Reflection by Michael Shaughnessy

I’m currently in Poland with Classrooms Without Borders, working with teachers, students, members of the Jewish community, refugees from Ukraine, and cultural educators to compare Poland yesterday and today based on themes such as a thousand years of Jewish life in Poland; dilemmas surrounding life and death and bearing witness to genocide.

In the Jewish Historical Institute, a painting stopped me in my tracks. Mieczysław Wejman’s 1944 work entitled “in the air-raid shelter” “W schronie” is a stark reminder of the 4 million refugees in Poland right now and the importance of making connections to the past to inform our knowledge of the present.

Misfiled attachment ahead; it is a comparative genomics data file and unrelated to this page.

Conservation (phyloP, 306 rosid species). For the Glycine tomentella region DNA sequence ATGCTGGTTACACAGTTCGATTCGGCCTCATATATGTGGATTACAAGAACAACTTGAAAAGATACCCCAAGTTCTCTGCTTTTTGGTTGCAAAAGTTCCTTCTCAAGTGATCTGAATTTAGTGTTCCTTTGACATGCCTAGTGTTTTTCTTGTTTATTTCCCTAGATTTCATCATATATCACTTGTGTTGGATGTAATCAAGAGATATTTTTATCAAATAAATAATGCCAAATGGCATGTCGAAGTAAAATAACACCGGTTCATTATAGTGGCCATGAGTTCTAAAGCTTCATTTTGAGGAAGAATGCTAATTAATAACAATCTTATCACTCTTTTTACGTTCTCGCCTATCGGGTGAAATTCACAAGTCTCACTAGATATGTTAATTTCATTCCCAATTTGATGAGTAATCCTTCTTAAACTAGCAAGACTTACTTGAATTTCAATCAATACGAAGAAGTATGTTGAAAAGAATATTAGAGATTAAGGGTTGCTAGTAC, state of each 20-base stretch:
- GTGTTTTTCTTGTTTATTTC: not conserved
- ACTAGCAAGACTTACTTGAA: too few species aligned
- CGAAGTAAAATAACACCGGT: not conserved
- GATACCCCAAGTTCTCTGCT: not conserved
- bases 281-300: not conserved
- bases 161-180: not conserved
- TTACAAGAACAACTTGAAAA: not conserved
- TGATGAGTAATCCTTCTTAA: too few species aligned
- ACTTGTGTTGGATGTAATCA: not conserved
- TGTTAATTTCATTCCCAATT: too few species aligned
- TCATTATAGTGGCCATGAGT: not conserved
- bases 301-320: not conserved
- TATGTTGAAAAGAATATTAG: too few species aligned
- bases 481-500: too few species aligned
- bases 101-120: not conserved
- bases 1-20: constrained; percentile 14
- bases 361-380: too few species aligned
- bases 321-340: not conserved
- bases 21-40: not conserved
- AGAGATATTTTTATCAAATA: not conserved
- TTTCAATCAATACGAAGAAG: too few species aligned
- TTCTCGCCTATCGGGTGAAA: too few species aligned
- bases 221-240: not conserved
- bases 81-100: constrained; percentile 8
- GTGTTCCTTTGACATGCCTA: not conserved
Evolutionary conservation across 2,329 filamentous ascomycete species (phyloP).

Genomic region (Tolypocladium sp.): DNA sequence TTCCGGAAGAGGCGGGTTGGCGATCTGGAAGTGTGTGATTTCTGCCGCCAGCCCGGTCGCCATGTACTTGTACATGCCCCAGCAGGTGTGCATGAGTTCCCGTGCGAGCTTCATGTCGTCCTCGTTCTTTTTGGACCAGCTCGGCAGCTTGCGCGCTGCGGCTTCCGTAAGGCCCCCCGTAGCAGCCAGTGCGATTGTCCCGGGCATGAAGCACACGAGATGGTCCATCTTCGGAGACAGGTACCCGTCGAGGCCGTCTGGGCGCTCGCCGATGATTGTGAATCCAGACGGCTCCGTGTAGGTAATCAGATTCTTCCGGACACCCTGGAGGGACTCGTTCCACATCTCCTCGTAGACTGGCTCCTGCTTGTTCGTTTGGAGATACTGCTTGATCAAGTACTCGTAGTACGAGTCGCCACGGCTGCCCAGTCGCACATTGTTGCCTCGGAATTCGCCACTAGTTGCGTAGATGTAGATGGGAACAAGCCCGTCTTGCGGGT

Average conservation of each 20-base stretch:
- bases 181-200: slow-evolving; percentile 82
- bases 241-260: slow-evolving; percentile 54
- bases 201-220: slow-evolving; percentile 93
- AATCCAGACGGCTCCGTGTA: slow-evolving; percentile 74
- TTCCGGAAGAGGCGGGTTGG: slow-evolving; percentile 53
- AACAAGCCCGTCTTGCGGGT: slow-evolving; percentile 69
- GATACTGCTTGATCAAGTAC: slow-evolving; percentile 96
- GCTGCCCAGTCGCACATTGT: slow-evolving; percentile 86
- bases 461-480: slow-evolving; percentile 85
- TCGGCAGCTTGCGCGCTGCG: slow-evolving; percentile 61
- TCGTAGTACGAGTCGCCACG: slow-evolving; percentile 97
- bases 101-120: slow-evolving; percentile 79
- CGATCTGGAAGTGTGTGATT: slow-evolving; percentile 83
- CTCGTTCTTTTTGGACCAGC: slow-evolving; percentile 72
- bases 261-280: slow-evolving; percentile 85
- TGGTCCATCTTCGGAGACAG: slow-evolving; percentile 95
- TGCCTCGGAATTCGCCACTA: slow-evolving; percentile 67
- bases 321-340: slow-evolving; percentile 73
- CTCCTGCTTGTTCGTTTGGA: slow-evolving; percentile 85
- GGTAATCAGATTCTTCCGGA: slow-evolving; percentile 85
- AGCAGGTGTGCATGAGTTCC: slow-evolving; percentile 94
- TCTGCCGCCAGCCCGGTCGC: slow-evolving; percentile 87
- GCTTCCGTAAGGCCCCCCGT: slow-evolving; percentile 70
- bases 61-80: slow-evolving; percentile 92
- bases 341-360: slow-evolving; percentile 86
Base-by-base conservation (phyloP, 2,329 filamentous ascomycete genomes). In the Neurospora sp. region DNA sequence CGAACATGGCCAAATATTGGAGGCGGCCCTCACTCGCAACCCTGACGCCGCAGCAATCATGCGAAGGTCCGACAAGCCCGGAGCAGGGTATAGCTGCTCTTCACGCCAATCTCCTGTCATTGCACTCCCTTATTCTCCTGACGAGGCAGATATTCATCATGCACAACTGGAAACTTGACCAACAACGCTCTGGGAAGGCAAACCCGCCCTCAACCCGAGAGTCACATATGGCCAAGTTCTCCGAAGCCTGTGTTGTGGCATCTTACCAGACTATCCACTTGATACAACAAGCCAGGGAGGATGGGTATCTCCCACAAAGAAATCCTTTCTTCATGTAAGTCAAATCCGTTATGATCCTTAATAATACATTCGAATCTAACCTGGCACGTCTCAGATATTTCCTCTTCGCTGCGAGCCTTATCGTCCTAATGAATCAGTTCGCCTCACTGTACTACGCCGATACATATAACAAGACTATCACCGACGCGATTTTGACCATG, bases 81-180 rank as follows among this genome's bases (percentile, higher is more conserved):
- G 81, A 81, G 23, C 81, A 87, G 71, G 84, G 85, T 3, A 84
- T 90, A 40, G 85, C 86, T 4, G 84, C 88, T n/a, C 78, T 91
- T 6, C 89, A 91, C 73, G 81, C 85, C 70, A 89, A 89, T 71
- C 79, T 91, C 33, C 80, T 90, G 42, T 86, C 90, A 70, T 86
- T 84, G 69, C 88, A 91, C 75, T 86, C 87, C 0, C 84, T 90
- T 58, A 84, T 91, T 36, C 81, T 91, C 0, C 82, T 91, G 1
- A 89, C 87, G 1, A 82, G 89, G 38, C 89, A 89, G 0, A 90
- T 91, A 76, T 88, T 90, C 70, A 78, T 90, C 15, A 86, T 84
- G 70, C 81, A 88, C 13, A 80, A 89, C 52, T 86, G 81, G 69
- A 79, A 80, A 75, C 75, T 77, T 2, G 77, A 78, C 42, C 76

“The artist’s works in the years 1943–1944, between the July 1942 “Gross Aktion” (Great Action or Operation, namely the deportation and mass murder of Jews from the Jewish quarter), the Ghetto Uprising (April 1943) and the outbreak of the Warsaw Uprising (August 1st 1944) became one of the most important Polish artistic documents recording the German occupation – especially the Holocaust,’ writes Dr. Piotr Rypson, curator of the exhibition”

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